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TIFF 2019 Review: Corpus Christi

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Unable to become a priest because of his criminal record, Daniel poses as one in a small Polish town.

The violent crime that resulted in Daniel (Bartosz Bielenia) being sent to a youth detention facility and is the reason why a fellow inmate wants to kill him, prevents him from fulfilling his ambition to become a priest.  Upon being released and sent to a sawmill to work, the 20-year old visits a church leading to a mischievous lie which spirals out of control and has him adopting the role of a parish priest.  The con is not an easy one to pull off as there is the aftermath of a local tragedy that has to be dealt with as well as the threat of being caught and sent back to the youth detention facility where Daniel’s imprisoned adversary awaits him.

Filmmaker Jan Komasa and screenwriter Mateusz Pacewicz have crafted a thoughtful and realistic story which embraces the fact that every action has a consequence.   By having two key and interconnected storylines the narrative is propelled forward.  The fatal car accident that divides the community gives the protagonist a mission while the threat of being discovered provides an undercurrent of unease and suspense.  Moments like hearing the distant church bells and the exposition delivered in the confessional are organic plot devices because they fit within the context of story.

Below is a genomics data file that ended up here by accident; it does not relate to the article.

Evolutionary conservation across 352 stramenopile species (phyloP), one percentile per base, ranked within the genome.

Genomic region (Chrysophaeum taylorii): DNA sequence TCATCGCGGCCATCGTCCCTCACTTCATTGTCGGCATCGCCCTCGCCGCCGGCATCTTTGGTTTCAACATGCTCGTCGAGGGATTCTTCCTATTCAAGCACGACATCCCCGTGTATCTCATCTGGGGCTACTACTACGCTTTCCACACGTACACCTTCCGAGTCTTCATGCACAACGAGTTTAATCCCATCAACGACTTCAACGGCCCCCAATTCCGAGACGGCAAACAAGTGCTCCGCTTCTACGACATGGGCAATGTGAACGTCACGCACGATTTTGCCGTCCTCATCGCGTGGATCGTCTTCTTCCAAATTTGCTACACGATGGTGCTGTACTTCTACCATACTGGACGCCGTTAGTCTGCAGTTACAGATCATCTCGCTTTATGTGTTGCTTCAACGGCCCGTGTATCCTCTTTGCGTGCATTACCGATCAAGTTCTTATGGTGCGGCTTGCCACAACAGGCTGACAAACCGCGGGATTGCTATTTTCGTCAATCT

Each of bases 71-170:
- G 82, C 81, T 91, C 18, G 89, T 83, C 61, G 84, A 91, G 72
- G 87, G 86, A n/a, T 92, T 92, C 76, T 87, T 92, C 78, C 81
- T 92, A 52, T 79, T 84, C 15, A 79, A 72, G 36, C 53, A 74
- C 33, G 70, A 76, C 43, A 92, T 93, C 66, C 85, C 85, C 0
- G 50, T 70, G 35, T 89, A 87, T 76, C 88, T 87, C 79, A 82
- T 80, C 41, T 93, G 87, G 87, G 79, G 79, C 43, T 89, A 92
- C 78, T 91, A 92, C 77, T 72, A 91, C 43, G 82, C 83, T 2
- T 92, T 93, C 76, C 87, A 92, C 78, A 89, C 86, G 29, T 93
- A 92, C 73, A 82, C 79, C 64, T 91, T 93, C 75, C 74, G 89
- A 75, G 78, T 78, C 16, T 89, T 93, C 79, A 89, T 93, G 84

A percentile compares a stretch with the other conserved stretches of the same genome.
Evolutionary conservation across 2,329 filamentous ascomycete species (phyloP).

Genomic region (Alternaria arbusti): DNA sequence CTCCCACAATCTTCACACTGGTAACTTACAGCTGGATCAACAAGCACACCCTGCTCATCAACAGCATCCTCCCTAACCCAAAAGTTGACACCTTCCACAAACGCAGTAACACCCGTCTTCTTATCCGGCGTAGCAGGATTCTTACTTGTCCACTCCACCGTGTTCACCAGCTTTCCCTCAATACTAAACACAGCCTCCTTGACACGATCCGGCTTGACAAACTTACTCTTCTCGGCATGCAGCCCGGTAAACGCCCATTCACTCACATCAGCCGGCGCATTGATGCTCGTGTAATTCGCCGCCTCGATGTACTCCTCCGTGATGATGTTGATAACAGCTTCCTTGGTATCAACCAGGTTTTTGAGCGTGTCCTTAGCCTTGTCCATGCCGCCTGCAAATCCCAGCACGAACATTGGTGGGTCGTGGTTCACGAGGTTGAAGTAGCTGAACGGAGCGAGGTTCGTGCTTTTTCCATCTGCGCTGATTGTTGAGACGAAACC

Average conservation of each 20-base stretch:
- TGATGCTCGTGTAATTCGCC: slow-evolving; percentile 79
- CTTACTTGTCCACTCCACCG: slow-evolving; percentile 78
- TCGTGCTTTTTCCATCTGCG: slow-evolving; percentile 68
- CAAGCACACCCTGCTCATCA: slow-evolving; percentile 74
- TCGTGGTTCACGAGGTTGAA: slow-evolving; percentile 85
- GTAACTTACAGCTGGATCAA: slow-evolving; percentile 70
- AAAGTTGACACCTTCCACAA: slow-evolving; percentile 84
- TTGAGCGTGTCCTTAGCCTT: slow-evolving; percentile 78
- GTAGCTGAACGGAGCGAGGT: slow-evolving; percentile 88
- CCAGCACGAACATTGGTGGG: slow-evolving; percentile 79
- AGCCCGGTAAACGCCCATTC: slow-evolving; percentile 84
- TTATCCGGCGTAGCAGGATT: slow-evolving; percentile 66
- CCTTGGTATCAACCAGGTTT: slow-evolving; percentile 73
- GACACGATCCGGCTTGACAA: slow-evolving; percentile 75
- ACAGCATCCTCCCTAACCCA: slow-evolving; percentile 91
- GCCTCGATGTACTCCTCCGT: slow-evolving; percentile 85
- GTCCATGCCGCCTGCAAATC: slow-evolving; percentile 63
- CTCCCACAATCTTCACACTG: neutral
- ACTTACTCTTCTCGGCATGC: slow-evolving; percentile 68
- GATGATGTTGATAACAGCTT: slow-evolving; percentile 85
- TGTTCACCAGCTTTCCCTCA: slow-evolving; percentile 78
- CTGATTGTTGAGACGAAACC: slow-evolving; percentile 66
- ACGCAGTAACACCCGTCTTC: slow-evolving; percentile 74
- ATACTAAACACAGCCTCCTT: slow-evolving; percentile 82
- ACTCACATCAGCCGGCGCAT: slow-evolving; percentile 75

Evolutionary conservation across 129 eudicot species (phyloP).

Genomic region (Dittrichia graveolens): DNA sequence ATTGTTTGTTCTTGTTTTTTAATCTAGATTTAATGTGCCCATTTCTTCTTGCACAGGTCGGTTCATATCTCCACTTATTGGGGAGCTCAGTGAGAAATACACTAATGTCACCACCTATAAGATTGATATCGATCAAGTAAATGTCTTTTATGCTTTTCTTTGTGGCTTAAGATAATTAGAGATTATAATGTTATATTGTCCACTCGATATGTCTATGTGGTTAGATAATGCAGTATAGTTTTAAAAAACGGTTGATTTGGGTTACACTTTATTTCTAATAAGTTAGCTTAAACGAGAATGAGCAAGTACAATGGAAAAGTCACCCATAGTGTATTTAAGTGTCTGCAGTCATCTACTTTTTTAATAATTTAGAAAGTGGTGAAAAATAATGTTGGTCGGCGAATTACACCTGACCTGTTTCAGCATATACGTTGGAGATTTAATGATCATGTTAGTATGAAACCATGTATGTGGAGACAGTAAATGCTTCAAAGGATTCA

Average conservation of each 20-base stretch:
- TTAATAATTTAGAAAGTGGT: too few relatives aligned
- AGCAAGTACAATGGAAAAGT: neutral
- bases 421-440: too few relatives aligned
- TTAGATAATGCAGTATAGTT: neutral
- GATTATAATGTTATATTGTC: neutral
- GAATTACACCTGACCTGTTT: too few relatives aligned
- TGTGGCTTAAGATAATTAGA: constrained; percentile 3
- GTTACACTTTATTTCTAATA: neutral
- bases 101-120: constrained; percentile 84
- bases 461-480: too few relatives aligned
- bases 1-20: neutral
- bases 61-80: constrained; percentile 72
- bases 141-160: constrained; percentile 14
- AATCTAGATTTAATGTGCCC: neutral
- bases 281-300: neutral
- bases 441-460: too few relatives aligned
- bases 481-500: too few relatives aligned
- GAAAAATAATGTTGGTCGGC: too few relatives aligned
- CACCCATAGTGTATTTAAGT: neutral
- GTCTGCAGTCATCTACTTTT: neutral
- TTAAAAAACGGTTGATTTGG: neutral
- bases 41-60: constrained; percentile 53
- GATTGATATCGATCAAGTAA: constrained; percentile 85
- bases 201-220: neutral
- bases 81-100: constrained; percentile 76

A sombre feel to the proceedings is contributed by the cool colour pallet.  Bartosz Bielenia inhabits his role as Daniel and quietly goes about his business of endearing himself to audience members.  The camera serves as an observer and avoids any stylish flourishes.  Not completely sure of what to make of the ending but needless to say it falls more on the side of realism rather than fantasy.

Trevor Hogg is a freelance video editor and writer who currently resides in Canada; he can be found at LinkedIn.

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